In 2007 we developed our first welding program, which we will launch in the first quarter of 2008.  This program was developed based on the National Center for Construction Education and Research (NCCER) curriculum.  NCCER is a not-for-profit education foundation created to help address the critical workforce shortage facing the construction industry and to develop industry-driven standardized craft training programs with portable credentials.
 
We offer skilled trades programs at 13 of our 25 Lincoln Technical Institute and Lincoln College of Technology campuses.
 
Spa and Culinary.    For the year ended December 31, 2007, 9% of our average student enrollments were in our spa and culinary programs. Our spa and culinary programs are 14 to 97 weeks in length, with tuition rates of $8,800 to $27,300.  Our spa programs include therapeutic massage, cosmetology and esthetics.  Graduates work in salons, spas, cruise ships or for themselves.  We offer massage programs at 14 campuses and cosmetology programs at six campuses.  Our culinary graduates are employed by restaurants, hotels, cruise ships and bakeries.  We offer culinary programs at the Florida Culinary Institute and three Centers for Culinary Arts.
 
Business and Information Technology.    For the year ended December 31, 2007, 7% of our average student enrollments were in our business and information technology programs, which include our diploma and degree criminal justice programs. Our business and information technology programs are 30 to 96 weeks in length, with tuition rates of $12,000 to $27,165.  We have focused our current IT program offerings on those that are most in demand, such as our PC systems technician, network systems administrator and business administration specialist programs.  Our IT and business graduates work in entry level positions for both small and large corporations.  Our criminal justice graduates work in the security industry and for various government agencies and departments.  We offer these programs at 15 of our campuses.

6


MARKETING AND STUDENT RECRUITMENT
 
We utilize a variety of marketing and recruiting methods to attract students and increase enrollments. Our marketing and recruiting efforts are targeted at potential students who are entering the workforce, or who are underemployed or unemployed and require additional training to enter or re-enter the workforce.
 
Marketing.    Our marketing program utilizes media advertising such as television, the Internet, and various print media and is enhanced by referrals. We continuously monitor and adjust the focus of our marketing efforts to maximize efficiency and minimize our student acquisition costs.
 
Media.    Our media advertising is directed primarily at attracting students from the local areas in which our schools operate. Television advertising, which is coordinated by a national buyer, is our most successful medium. Systems we have developed enable us to closely monitor and track the effectiveness of each advertisement on a daily or weekly basis and make adjustments accordingly. The Internet is our second most successful medium and its effectiveness is continuously increasing. We also advertise via direct mail, in telephone directories and in newspapers.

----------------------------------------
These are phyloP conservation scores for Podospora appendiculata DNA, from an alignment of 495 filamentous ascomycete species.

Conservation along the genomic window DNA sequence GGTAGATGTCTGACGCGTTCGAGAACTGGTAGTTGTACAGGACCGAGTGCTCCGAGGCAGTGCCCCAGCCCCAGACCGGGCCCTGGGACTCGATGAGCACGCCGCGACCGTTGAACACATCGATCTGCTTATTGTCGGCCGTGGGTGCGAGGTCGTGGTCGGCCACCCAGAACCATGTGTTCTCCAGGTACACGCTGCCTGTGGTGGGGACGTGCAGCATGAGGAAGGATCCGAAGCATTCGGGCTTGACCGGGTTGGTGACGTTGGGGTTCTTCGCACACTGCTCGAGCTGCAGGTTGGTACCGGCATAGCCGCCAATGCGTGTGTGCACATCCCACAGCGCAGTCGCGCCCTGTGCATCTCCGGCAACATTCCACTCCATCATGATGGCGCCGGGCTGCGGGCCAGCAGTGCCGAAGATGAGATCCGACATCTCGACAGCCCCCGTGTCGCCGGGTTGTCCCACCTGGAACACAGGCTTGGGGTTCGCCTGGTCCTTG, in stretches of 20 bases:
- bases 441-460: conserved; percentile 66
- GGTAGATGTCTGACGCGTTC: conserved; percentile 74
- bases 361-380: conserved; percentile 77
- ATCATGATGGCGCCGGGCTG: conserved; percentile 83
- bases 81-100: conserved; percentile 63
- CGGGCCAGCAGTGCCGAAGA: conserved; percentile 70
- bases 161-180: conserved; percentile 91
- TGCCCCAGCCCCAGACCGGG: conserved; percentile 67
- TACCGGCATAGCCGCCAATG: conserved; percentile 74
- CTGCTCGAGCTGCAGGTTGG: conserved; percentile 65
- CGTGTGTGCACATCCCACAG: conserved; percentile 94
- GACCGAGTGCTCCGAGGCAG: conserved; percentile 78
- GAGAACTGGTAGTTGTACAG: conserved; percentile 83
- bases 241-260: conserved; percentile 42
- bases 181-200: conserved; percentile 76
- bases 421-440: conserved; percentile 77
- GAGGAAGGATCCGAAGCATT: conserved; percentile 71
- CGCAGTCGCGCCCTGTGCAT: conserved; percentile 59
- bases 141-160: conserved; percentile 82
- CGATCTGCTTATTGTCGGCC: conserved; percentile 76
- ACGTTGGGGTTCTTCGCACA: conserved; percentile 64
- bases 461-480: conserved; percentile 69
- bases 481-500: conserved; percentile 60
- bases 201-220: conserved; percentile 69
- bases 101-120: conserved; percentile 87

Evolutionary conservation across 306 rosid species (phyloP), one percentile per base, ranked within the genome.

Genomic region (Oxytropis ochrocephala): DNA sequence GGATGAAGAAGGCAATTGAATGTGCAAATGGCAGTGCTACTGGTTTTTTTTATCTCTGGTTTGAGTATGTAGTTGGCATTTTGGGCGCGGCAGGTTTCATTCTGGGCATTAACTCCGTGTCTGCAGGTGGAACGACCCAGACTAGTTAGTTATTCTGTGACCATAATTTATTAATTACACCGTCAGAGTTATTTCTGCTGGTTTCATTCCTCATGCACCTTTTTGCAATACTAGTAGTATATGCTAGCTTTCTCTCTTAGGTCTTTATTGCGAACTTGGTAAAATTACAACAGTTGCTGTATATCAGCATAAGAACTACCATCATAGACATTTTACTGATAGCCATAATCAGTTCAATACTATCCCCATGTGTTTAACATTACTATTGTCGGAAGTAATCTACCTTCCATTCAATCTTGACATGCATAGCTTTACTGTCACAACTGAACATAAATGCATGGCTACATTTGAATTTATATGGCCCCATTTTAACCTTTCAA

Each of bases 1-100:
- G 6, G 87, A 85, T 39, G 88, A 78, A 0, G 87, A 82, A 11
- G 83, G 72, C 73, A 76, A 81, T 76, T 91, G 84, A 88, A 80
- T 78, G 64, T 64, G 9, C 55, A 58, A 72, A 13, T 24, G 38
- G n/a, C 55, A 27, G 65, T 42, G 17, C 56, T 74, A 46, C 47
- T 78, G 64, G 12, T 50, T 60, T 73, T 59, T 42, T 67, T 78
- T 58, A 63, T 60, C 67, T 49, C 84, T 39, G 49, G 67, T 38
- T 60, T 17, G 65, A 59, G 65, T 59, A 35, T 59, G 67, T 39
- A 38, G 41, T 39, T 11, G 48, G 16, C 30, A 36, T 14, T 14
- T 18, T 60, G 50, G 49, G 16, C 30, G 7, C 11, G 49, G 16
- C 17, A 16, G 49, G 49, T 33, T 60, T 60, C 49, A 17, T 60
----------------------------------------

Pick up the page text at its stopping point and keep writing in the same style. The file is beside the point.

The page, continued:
Referrals.    Referrals from current students, high school counselors and satisfied graduates and their employers have historically represented over 20% of our new enrollments. Our school administrators actively work with our current students to encourage them to recommend our programs to potential students. We continue to build strong relationships with high school guidance counselors and instructors by offering annual seminars at our training facilities to further educate these individuals on the strengths of our programs. Graduates who have gone on to enjoy success in the workforce frequently recommend our programs, as do local business owners who are pleased with the performance of our graduates whom they have hired.
 
Recruiting.    Our recruiting efforts are conducted by a group of approximately 403 field- and campus-based representatives who meet directly with potential students during presentations conducted at high schools, in the potential student's home or during a visit to one of our campuses.
 
Field-Based Recruiting.    Our field-based recruiting representatives make presentations at high schools to attract students to both our local and destination campuses. Our field-based representatives also visit directly with potential students in their homes. During 2007, we have recruited approximately 22% of our students directly out of high school.
 
Campus-Recruiting.    When a potential student is identified through our marketing and recruiting efforts, one of our representatives is paired with the potential student to follow up on an individual basis. Our media advertisements contain a unique toll-free number and our telephone system automatically directs the call to the campus nearest the caller. At this point, a recruiting representative will respond to the inquiry, typically within 24 hours. The representatives are trained to explain in detail the opportunities available within each program and schedule an appointment for the potential student to visit the school and tour the school's facilities.
 
STUDENT ADMISSIONS, ENROLLMENT AND RETENTION